New York's proposed adult-use cannabis taxes are so damn high that legal retailers may find themselves struggling to compete with cheap, illicit market weed.
The Empire State's Marijuana Regulation and Taxation Act imposes several separate taxes on cannabis retail sales: a 9 percent sales tax, a local municipal tax, and a potency tax. This latter tax adds half a cent for every milligram of THC present in raw flower, 0.8 cents per mg for concentrates, and three cents per mg for edibles. Combined, these taxes could tally up to 30 percent for flower and 55 percent for edibles.
With these tax rates in effect, an eighth of legal bud could end up costing $70 or more, and edibles will be even more expensive. These high prices will make it difficult for legal New York dispensaries to compete with the black market or legal pot stores in neighboring states. In Massachusetts, for example, the pot tax rate tops out at 20 percent, and an eighth of legal bud can sell for as low as $50. And an eighth of New York's black market can be as cheap as $35.
“I think that the THC potency tax has all negatives — I think it has no redeeming qualities,” said tax attorney Jason Klimek, co-leader of the Cannabis Team at Barclay Damon, to NY Cannabis Insider.
If these high tax rates make it difficult for New York's new cannabis businesses to stay afloat, they may be tempted to game the system by faking potency results. The buds at the top of a cannabis plant often contain more THC than those at the bottom, so businesses may deliberately send the lowest-THC buds out for testing in order to save money on the potency tax. Other businesses may go so far as to fake their results, a practice that has already been seen in some states.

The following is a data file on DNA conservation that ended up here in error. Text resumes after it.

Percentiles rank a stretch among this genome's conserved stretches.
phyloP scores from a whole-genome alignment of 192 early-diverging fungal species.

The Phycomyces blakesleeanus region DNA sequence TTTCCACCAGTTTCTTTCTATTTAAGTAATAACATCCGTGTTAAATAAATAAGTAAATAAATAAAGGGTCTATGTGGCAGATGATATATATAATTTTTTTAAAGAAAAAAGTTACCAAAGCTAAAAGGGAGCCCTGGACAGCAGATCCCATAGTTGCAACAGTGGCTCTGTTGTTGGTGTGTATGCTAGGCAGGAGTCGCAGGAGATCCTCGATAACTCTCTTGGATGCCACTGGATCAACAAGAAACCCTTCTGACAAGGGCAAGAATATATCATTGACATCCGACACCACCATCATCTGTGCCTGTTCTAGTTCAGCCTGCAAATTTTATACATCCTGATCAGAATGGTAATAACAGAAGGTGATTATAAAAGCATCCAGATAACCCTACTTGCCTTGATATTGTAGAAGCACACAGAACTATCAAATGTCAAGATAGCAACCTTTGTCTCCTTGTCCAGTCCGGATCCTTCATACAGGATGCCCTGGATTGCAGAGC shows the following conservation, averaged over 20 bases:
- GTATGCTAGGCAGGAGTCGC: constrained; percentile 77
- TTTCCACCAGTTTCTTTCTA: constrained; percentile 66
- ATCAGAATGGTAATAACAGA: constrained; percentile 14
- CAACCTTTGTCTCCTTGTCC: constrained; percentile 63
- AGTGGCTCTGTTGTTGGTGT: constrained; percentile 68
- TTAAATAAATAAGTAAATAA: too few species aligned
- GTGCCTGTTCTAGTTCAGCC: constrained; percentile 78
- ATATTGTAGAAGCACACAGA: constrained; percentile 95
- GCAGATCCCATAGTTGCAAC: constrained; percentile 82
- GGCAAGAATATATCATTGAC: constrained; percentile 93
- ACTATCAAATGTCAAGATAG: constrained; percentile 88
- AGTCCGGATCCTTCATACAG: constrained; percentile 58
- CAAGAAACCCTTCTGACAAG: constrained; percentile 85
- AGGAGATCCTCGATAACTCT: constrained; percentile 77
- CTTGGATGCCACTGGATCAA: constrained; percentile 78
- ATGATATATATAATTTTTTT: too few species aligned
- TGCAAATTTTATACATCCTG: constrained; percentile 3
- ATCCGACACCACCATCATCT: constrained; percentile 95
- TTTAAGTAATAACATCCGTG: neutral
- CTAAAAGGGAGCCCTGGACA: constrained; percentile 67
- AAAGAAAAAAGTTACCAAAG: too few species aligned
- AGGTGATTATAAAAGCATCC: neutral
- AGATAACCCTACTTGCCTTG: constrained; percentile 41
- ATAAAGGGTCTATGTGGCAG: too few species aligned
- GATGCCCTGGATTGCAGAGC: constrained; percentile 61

New York's adult-use law includes multiple incentives to help encourage smaller, minority-owned businesses to get involved in the weed industry, but fierce competition will make it harder for smaller companies to survive. In other adult-use states, legal weed prices hit their highest point during the first year of sales, and then continue to drop over time. And since the potency tax will never decrease, falling prices mean that businesses will make less profit as the market matures.
“Really, you’re setting up cultivators to be in a position down the line where they’re not able to eke out a profit, and the ones that will are the biggest ones,” Kaelan Castetter, co-founder of the New York Cannabis Growers and Processors Association and founder of consulting firm Castetter Cannabis Group, told NY Cannabis Insider.
Other industry insiders believe the THC tax could give some businesses an opportunity to innovate, though. Instead of just releasing products that have as much THC as possible, weed producers could focus on creating new items that combine THC with other cannabinoids and terpenes.
“I see this as a tremendous opportunity for people to become educated on the endocannabinoid system,” said Lauren Rudick, co-founder of law firm Hiller, PC’s cannabis law practice, to NY Cannabis Insider. “I think it’s going to spur some really unique product development.”
Federal taxes are another serious issue for the cannabis industry. Although the feds refuse to acknowledge state-legal weed businesses, they still expect these companies to cough up the same taxes that any other business must pay. And to make matters worse, the IRS explicitly forbids any weed company from writing off business deductions, further increasing the cost of doing business. This issue is not unique to New York, though, and will not be resolved unless Congress finally gets around to implementing federal cannabis tax reform.